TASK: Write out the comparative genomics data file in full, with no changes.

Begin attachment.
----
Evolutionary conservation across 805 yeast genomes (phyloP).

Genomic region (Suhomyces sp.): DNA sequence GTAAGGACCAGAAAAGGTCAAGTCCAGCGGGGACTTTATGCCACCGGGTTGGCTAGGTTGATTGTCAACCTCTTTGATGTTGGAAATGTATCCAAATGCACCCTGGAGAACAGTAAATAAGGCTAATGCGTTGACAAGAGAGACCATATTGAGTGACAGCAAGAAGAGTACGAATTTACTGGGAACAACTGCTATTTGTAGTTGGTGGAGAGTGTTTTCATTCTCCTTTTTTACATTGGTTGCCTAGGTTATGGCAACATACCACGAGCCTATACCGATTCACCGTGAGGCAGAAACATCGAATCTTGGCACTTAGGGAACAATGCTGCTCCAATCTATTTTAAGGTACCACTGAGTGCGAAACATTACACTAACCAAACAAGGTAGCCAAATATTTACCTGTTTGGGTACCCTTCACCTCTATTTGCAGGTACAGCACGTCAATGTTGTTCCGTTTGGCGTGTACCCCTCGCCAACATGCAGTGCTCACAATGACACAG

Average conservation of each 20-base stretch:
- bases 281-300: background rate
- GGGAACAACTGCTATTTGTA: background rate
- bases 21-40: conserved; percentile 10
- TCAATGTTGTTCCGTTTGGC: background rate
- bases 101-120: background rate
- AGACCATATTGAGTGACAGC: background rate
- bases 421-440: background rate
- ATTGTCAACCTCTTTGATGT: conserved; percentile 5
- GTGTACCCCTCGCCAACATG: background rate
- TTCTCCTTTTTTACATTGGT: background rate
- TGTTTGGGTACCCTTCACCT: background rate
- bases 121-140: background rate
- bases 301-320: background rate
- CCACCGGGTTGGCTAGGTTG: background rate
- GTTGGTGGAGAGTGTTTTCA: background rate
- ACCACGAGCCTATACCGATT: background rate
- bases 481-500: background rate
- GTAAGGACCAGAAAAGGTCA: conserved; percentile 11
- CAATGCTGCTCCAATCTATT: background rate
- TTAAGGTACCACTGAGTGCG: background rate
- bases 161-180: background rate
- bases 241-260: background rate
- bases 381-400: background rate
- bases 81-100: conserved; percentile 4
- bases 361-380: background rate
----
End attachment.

Evolutionary conservation across 805 yeast genomes (phyloP).

Genomic region (Suhomyces sp.): DNA sequence GTAAGGACCAGAAAAGGTCAAGTCCAGCGGGGACTTTATGCCACCGGGTTGGCTAGGTTGATTGTCAACCTCTTTGATGTTGGAAATGTATCCAAATGCACCCTGGAGAACAGTAAATAAGGCTAATGCGTTGACAAGAGAGACCATATTGAGTGACAGCAAGAAGAGTACGAATTTACTGGGAACAACTGCTATTTGTAGTTGGTGGAGAGTGTTTTCATTCTCCTTTTTTACATTGGTTGCCTAGGTTATGGCAACATACCACGAGCCTATACCGATTCACCGTGAGGCAGAAACATCGAATCTTGGCACTTAGGGAACAATGCTGCTCCAATCTATTTTAAGGTACCACTGAGTGCGAAACATTACACTAACCAAACAAGGTAGCCAAATATTTACCTGTTTGGGTACCCTTCACCTCTATTTGCAGGTACAGCACGTCAATGTTGTTCCGTTTGGCGTGTACCCCTCGCCAACATGCAGTGCTCACAATGACACAG

Average conservation of each 20-base stretch:
- bases 281-300: background rate
- GGGAACAACTGCTATTTGTA: background rate
- bases 21-40: conserved; percentile 10
- TCAATGTTGTTCCGTTTGGC: background rate
- bases 101-120: background rate
- AGACCATATTGAGTGACAGC: background rate
- bases 421-440: background rate
- ATTGTCAACCTCTTTGATGT: conserved; percentile 5
- GTGTACCCCTCGCCAACATG: background rate
- TTCTCCTTTTTTACATTGGT: background rate
- TGTTTGGGTACCCTTCACCT: background rate
- bases 121-140: background rate
- bases 301-320: background rate
- CCACCGGGTTGGCTAGGTTG: background rate
- GTTGGTGGAGAGTGTTTTCA: background rate
- ACCACGAGCCTATACCGATT: background rate
- bases 481-500: background rate
- GTAAGGACCAGAAAAGGTCA: conserved; percentile 11
- CAATGCTGCTCCAATCTATT: background rate
- TTAAGGTACCACTGAGTGCG: background rate
- bases 161-180: background rate
- bases 241-260: background rate
- bases 381-400: background rate
- bases 81-100: conserved; percentile 4
- bases 361-380: background rate